The retina is the thin membrane that lines the back of the eye and contains the “rods and cones” that transfer light focused by the cornea and lens into electric impulses carried by the optic nerve to the brain. The eye “takes the picture” and the brain “develops it.”
In the center of the retina, similar to the central bulls-eye of a target, is the macula, the most sensitive part of the retina and the part that gives precise vision for reading and driving. Some common disorders of the retina include macular degeneration, “floaters” and retinal detachment. Many patients with macular degeneration can now be treated with vitamins and medication to avert severe vision loss.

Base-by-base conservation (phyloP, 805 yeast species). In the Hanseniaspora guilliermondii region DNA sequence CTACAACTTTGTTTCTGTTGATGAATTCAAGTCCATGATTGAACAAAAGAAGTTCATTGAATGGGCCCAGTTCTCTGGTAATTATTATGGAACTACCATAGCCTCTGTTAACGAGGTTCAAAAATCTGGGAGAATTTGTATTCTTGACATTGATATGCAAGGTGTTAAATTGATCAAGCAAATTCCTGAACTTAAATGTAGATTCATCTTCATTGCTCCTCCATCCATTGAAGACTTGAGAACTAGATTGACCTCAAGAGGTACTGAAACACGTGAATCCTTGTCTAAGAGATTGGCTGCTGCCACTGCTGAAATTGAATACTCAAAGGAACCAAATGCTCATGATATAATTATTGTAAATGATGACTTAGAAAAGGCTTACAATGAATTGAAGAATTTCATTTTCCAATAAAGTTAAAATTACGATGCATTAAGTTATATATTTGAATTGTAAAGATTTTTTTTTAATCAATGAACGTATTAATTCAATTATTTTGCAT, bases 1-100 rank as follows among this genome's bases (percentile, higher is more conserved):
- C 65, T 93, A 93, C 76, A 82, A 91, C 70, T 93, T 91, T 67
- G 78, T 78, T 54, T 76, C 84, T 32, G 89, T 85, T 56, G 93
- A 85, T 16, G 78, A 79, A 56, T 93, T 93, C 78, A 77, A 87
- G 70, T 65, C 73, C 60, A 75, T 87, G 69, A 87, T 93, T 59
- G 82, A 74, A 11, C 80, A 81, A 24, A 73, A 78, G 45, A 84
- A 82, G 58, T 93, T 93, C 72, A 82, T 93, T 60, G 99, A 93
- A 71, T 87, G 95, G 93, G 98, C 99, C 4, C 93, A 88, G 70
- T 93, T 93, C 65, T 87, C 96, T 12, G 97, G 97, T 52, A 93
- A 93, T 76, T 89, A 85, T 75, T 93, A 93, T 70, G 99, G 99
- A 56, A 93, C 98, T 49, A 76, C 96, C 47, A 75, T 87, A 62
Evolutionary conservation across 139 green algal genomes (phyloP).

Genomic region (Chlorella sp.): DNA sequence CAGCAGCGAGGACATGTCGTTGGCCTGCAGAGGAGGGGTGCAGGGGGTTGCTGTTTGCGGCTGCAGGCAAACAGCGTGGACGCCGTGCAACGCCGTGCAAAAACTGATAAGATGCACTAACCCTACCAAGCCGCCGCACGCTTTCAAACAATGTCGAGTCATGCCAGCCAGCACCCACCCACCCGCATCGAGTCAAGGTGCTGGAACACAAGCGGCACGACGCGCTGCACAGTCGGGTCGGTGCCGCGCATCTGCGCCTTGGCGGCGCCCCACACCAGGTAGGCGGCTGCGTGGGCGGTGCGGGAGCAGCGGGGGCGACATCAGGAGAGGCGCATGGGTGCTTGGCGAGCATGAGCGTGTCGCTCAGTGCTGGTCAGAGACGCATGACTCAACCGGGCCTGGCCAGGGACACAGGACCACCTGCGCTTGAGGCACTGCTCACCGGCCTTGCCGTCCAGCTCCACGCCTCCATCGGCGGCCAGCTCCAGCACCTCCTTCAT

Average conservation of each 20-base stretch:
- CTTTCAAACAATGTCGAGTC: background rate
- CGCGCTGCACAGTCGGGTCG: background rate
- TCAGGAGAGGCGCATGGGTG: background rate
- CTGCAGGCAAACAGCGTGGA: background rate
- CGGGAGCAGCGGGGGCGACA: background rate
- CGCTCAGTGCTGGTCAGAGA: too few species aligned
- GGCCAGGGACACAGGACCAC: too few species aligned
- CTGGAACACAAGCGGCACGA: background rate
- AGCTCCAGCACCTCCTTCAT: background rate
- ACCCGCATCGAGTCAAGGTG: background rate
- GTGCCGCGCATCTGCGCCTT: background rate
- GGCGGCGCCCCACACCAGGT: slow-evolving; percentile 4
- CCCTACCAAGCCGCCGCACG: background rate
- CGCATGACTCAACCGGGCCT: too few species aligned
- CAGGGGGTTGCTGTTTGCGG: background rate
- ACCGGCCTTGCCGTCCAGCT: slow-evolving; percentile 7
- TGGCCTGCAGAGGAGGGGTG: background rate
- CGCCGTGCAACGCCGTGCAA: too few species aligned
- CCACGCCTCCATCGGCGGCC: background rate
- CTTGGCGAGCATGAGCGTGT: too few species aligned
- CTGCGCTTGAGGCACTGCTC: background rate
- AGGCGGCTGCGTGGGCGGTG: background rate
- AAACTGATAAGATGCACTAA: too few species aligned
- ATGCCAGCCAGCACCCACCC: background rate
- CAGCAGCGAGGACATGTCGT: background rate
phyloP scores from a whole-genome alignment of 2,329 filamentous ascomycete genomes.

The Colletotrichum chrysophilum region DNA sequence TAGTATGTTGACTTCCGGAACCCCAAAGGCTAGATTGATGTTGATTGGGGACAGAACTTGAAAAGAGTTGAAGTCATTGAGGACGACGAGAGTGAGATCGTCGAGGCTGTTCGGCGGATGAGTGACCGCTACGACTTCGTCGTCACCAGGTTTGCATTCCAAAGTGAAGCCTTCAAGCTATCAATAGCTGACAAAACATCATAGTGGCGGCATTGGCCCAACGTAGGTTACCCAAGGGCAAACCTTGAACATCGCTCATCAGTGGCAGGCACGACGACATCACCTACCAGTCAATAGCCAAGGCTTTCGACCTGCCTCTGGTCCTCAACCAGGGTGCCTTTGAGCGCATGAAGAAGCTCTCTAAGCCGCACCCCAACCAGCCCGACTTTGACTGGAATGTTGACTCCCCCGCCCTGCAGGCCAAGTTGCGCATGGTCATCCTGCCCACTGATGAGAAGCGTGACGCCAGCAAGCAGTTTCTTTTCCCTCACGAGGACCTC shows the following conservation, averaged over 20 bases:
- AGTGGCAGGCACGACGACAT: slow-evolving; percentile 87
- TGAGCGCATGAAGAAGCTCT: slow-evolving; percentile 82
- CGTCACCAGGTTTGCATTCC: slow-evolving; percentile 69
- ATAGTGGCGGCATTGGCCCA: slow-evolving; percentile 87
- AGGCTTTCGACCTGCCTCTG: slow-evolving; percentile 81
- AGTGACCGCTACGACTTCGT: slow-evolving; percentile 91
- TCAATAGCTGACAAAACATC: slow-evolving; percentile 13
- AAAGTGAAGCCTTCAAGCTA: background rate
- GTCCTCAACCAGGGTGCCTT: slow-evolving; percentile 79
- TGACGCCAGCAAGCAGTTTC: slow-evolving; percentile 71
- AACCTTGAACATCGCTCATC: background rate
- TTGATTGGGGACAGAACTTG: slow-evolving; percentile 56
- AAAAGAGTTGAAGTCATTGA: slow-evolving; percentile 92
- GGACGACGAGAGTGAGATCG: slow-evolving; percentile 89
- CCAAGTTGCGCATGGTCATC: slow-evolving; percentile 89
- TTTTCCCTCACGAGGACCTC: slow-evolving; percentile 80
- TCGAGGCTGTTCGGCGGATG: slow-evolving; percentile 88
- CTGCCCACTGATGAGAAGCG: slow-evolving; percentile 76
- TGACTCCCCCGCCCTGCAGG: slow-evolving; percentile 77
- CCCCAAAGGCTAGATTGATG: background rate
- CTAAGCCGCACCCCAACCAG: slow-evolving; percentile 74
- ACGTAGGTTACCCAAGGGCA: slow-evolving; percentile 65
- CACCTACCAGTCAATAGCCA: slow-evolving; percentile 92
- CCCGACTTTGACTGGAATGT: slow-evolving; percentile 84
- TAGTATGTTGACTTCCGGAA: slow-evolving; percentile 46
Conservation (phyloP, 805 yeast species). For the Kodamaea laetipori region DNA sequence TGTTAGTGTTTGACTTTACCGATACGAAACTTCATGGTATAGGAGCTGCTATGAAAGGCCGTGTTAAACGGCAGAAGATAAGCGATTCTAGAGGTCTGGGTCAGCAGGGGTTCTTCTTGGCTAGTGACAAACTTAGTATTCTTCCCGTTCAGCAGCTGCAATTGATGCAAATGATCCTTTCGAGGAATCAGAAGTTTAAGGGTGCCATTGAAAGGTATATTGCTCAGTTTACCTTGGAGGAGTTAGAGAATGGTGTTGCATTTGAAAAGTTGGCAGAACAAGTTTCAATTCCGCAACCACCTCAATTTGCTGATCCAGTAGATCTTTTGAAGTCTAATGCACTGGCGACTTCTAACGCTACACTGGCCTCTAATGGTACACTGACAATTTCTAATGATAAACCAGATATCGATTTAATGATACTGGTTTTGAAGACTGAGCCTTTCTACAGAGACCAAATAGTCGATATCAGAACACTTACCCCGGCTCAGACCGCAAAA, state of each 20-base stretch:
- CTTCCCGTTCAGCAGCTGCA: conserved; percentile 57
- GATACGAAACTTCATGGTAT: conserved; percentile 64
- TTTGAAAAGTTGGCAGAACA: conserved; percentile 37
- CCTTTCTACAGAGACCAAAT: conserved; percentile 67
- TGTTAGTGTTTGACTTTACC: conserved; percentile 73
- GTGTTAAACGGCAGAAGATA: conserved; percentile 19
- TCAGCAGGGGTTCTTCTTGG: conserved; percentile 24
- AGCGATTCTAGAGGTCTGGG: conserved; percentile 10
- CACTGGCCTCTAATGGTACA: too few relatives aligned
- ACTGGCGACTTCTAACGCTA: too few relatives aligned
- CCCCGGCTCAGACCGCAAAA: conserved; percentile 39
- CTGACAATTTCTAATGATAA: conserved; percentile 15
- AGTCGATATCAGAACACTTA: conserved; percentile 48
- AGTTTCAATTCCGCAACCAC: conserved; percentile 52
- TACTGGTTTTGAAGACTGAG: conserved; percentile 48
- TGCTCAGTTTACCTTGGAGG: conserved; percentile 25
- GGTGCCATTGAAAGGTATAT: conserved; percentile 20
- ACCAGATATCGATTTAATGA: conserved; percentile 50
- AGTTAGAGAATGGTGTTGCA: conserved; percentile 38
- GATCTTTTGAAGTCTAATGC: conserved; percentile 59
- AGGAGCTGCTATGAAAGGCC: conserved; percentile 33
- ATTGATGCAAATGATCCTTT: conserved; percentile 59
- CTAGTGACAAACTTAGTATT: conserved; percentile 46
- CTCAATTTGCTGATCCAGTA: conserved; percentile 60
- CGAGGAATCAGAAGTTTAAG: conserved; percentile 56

Patients with diabetes can develop a growth of new blood vessels in the retina which may bleed and affect vision. We use special instruments, cameras and lasers to detect retina problems and can usually treat most problems in the office.